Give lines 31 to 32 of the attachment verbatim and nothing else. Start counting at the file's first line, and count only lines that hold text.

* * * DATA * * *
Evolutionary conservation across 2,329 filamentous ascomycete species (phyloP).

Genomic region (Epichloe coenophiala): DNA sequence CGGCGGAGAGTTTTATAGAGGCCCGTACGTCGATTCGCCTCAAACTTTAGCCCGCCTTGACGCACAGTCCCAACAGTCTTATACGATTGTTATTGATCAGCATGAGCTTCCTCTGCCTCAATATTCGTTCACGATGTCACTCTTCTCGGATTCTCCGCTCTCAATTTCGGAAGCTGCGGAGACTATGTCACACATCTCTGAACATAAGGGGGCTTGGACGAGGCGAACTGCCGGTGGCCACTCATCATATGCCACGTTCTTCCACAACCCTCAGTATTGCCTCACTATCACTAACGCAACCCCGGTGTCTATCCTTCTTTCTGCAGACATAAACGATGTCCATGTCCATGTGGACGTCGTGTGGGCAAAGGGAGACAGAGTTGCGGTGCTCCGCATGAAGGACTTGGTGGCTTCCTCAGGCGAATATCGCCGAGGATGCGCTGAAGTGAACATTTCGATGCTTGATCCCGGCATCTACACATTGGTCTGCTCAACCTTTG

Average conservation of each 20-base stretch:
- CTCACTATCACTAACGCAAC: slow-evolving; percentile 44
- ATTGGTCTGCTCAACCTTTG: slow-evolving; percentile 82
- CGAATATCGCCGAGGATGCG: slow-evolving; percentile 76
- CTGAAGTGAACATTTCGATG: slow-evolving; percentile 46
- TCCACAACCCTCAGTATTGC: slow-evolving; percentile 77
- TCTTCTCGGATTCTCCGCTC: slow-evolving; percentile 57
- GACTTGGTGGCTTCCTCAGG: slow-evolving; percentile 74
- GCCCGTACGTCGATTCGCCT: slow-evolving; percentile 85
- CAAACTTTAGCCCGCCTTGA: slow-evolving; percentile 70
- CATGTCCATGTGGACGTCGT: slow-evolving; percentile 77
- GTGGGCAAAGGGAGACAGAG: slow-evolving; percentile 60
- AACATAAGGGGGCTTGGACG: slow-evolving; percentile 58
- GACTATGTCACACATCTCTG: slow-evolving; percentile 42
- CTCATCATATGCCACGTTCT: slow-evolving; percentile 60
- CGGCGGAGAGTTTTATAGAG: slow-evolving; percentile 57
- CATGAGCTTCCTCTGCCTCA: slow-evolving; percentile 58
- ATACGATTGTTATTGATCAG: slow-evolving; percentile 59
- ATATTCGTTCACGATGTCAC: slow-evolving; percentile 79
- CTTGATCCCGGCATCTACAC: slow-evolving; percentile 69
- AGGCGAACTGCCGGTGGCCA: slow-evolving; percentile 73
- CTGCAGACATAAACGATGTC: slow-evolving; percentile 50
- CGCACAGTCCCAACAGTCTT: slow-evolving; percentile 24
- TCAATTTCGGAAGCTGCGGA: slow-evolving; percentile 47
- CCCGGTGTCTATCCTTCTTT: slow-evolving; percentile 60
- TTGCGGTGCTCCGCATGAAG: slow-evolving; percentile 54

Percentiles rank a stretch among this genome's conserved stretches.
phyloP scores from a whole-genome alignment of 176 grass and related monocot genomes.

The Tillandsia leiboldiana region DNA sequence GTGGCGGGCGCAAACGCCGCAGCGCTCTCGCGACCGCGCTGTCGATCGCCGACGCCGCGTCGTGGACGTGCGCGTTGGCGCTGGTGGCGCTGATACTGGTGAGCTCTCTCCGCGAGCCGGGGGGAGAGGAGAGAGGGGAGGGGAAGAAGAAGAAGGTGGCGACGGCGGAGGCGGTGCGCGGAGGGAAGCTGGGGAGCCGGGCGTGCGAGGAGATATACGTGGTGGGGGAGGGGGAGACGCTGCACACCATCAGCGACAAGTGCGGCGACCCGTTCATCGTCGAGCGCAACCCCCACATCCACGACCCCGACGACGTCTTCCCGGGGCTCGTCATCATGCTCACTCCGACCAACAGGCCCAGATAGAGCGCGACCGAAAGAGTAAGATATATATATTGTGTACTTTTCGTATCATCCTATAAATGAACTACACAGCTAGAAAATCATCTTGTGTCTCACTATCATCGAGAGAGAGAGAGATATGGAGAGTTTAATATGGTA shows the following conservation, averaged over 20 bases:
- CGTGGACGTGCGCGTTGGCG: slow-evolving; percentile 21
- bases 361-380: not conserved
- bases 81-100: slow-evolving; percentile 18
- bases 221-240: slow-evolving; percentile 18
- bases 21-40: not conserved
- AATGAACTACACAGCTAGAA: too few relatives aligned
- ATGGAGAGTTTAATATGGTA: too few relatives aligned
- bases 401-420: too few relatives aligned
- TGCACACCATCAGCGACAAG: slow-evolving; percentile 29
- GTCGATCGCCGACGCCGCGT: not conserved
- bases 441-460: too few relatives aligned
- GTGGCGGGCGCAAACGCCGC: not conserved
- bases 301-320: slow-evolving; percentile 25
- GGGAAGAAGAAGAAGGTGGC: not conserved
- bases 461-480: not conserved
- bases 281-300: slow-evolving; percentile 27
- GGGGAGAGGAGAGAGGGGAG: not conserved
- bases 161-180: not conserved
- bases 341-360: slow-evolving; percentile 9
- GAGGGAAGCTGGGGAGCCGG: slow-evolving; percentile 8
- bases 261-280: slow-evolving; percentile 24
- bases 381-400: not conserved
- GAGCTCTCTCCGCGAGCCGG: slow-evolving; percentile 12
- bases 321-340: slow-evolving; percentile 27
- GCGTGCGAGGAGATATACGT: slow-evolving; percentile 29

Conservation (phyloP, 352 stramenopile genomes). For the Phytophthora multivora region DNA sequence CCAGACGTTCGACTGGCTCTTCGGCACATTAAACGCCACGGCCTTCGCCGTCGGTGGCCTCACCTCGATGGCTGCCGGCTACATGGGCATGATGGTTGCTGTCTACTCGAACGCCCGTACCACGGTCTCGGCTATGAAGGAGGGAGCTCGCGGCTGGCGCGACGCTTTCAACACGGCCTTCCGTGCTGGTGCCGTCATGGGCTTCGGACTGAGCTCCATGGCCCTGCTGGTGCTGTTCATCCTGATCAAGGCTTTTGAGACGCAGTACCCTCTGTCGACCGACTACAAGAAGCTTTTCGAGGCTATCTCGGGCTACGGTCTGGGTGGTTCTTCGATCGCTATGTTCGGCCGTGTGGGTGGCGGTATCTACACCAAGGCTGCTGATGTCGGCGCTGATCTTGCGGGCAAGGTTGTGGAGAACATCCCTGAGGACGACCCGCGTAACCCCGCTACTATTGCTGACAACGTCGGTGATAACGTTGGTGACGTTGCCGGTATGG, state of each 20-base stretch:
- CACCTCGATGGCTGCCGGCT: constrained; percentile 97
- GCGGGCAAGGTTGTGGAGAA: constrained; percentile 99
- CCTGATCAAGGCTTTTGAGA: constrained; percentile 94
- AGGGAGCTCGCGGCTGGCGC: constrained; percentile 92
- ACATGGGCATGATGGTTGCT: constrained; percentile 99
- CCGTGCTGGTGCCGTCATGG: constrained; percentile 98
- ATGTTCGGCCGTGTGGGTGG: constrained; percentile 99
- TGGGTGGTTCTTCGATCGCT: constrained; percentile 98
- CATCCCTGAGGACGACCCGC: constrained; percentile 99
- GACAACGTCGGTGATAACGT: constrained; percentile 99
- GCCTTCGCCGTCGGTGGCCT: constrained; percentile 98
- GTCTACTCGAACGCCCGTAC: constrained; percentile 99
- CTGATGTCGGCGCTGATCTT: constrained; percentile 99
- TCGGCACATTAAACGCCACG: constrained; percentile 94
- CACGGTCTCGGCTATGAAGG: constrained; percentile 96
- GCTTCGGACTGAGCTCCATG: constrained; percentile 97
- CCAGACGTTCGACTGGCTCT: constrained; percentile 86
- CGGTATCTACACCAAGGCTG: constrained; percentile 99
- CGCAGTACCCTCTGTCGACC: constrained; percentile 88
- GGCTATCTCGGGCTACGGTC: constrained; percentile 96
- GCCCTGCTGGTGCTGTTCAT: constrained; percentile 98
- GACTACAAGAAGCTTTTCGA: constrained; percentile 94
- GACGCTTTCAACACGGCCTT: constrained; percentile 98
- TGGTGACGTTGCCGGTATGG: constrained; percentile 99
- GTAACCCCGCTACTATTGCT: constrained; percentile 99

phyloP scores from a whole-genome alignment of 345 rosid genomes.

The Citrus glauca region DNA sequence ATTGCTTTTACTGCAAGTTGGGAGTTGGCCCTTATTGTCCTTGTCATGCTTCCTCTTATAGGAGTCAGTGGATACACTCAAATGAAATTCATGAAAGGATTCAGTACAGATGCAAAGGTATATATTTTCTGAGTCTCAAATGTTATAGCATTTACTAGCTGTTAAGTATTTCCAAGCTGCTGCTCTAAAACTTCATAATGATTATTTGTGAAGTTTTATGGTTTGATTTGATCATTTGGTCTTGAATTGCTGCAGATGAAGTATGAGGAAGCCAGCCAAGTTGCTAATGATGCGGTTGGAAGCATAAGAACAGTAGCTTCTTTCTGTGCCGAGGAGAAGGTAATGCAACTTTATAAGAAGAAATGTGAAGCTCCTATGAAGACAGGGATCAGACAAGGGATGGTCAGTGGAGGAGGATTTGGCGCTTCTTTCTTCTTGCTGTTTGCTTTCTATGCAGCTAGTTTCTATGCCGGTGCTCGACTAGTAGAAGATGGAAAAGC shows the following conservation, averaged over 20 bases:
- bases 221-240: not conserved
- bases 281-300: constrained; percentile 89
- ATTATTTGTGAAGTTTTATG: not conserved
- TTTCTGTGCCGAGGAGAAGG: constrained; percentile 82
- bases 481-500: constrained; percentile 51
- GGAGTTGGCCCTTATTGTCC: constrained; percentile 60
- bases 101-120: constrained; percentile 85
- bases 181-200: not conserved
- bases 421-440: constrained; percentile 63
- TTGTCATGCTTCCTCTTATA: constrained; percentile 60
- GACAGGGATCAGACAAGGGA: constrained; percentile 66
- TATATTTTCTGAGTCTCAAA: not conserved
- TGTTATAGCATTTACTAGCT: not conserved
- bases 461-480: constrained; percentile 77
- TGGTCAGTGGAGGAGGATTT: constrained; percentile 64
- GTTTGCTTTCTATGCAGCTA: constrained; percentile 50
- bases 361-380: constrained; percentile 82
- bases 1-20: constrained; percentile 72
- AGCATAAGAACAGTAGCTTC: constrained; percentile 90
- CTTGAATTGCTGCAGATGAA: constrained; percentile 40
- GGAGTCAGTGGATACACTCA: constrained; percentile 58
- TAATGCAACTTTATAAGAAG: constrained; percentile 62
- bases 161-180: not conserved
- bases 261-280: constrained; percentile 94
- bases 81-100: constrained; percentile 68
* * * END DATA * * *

The Tillandsia leiboldiana region DNA sequence GTGGCGGGCGCAAACGCCGCAGCGCTCTCGCGACCGCGCTGTCGATCGCCGACGCCGCGTCGTGGACGTGCGCGTTGGCGCTGGTGGCGCTGATACTGGTGAGCTCTCTCCGCGAGCCGGGGGGAGAGGAGAGAGGGGAGGGGAAGAAGAAGAAGGTGGCGACGGCGGAGGCGGTGCGCGGAGGGAAGCTGGGGAGCCGGGCGTGCGAGGAGATATACGTGGTGGGGGAGGGGGAGACGCTGCACACCATCAGCGACAAGTGCGGCGACCCGTTCATCGTCGAGCGCAACCCCCACATCCACGACCCCGACGACGTCTTCCCGGGGCTCGTCATCATGCTCACTCCGACCAACAGGCCCAGATAGAGCGCGACCGAAAGAGTAAGATATATATATTGTGTACTTTTCGTATCATCCTATAAATGAACTACACAGCTAGAAAATCATCTTGTGTCTCACTATCATCGAGAGAGAGAGAGATATGGAGAGTTTAATATGGTA shows the following conservation, averaged over 20 bases:
- CGTGGACGTGCGCGTTGGCG: slow-evolving; percentile 21